4 ways a modern video surveillance system can benefit a correctional facility
Security cameras in correctional facilities can assist officers in detection of suspicious activity and help keep a lid on large scale incidents
By Melissa Mann
When considering security upgrades inside your agency’s correctional facility, the video surveillance system should be at the top of the priority list.
The combined inmate population of state, federal and local lockups hovers around 2.3 million. A video surveillance system is a vital component in safely governing this incarcerated population and staff. There are many different systems and features to choose from when designing this security necessity.
A video surveillance system is essential to providing safety and security for all individuals in the facility. Surveillance footage can provide evidence documenting incidents involving inmate violence, officer misconduct or illegal drug usage.
Here are four examples of how an upgraded video surveillance system benefits a correctional facility:
1. Placement of multiple security cameras in large common areas provide several points of view for COs reviewing incidents and monitoring activities. The surveillance will help maintain order in inmate common areas such as the dining hall in a minimum facility or a main housing unit dayroom in a higher security jail.
2. Inmate and officer safety can be monitored through the presence of cameras in sober cells, intake, booking and medical units. The very presence of cameras has a deterrent effect and can reduce incidents of inmate and officer assaults.
3. Camera placement on the exterior perimeter of a facility can document any suspicious activity occurring in outside recreational yards where contraband can enter. Video surveillance systems assist in the prevention of drug smuggling either on the inmate person or picked up from outside on the grounds.
4. Updated digital surveillance technology provides superior data storage opportunities. Archived digital video footage can be stored on hard drives, cloud platforms or portable devices for easy access. Searching video footage is simple with upgraded digital technology. These storage capabilities can be especially useful when investigating facility crimes, assaults, generating crime reports for prosecution and secure submission of evidence.
Although upgrading your agency’s correctional facility video surveillance system has several benefits, there are a few associated risks with installation and usage.
- Inmates have 24 hours a day, 7 days a week to come up with creative ideas and resources for bettering their time in custody. Tampering with electrical devices within a unit is a common activity. Sparking off of electrical wires, modifying or destruction of mounted video camera units is a likely possibility. Replacement of those damaged devices should be a cost consideration when budgeting for a system equipment upgrade.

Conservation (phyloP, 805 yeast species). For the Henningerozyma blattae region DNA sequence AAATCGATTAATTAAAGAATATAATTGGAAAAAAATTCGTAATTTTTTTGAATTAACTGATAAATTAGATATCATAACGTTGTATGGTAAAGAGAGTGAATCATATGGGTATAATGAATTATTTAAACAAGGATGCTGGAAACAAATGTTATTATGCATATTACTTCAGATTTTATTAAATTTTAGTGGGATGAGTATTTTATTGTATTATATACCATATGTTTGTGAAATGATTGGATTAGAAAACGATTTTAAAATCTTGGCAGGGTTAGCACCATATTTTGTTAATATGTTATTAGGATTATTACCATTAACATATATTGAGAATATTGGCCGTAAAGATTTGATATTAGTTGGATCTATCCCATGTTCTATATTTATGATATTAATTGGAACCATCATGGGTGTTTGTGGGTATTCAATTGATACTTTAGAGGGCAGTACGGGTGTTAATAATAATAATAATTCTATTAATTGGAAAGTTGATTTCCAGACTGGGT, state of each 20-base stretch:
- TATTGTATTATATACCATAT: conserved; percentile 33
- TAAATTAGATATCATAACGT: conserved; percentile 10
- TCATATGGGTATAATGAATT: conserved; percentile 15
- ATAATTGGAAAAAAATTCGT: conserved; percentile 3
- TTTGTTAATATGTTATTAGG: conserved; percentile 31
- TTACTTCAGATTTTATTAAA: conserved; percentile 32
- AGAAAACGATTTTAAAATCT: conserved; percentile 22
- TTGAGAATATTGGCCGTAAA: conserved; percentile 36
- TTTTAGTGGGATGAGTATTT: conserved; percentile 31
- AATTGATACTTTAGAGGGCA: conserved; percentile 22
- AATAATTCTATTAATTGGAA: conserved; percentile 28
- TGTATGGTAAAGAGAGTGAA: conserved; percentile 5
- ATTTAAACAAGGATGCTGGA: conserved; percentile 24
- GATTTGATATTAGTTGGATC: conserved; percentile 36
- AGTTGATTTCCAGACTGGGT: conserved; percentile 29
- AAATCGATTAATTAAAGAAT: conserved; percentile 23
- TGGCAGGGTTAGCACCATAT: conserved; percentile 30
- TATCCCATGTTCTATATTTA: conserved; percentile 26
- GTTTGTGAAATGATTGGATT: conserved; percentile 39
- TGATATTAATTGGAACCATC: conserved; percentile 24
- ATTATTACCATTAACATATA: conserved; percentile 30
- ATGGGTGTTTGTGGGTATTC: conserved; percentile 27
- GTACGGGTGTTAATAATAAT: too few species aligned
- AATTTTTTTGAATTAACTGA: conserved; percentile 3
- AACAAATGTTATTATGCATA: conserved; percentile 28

- Inmate privacy rights while incarcerated is always a hot topic of controversy and debate. Video surveillance equipment placement in prisons and jails is a precarious issue. Many facilities operate under the premise that inmate security and safety is the ultimate goal with camera installation in each and every cell. The other perspective believes individual cell monitoring is a violation of privacy for the inmate. Thorough knowledge of facility policy and state law is an important consideration when designing and installing surveillance systems.
- Video cameras, although efficient and effective tools for facility security, are not a replacement for staff. A video surveillance system will only be effective when incorporated as a part of a larger security plan including officers, alarm systems and other security tools.
The latest technology
Facilities around the country have moved toward implementation of a new phenomenon called a Telehealth Unit. The Telehealth Unit is an inmate medical visit held in a room which is wired for cameras, sound and remote medical tools. The patient medical visit includes a video conference between the inmate and a doctor who is at a remote location. Presently, the state prison system in Texas has implemented the Telehealth Unit in every facility. The Telehealth Unit concept is taking hold across the United States with reports of cost savings, improved facility security and personnel safety.
The presence of security cameras in correctional facilities can assist officers in detection of suspicious activity and help keep a lid on large scale incidents. When incidents occur, security video footage can help decipher exactly what happened when all witnesses claim they were in the shower. Digital video footage can be easily stored and presented as evidence during investigations while maintaining complete security.
With all the latest technological advances and user friendly platforms available, making the choice to upgrade your correctional facility’s video surveillance system has never been so beneficial and easily attainable.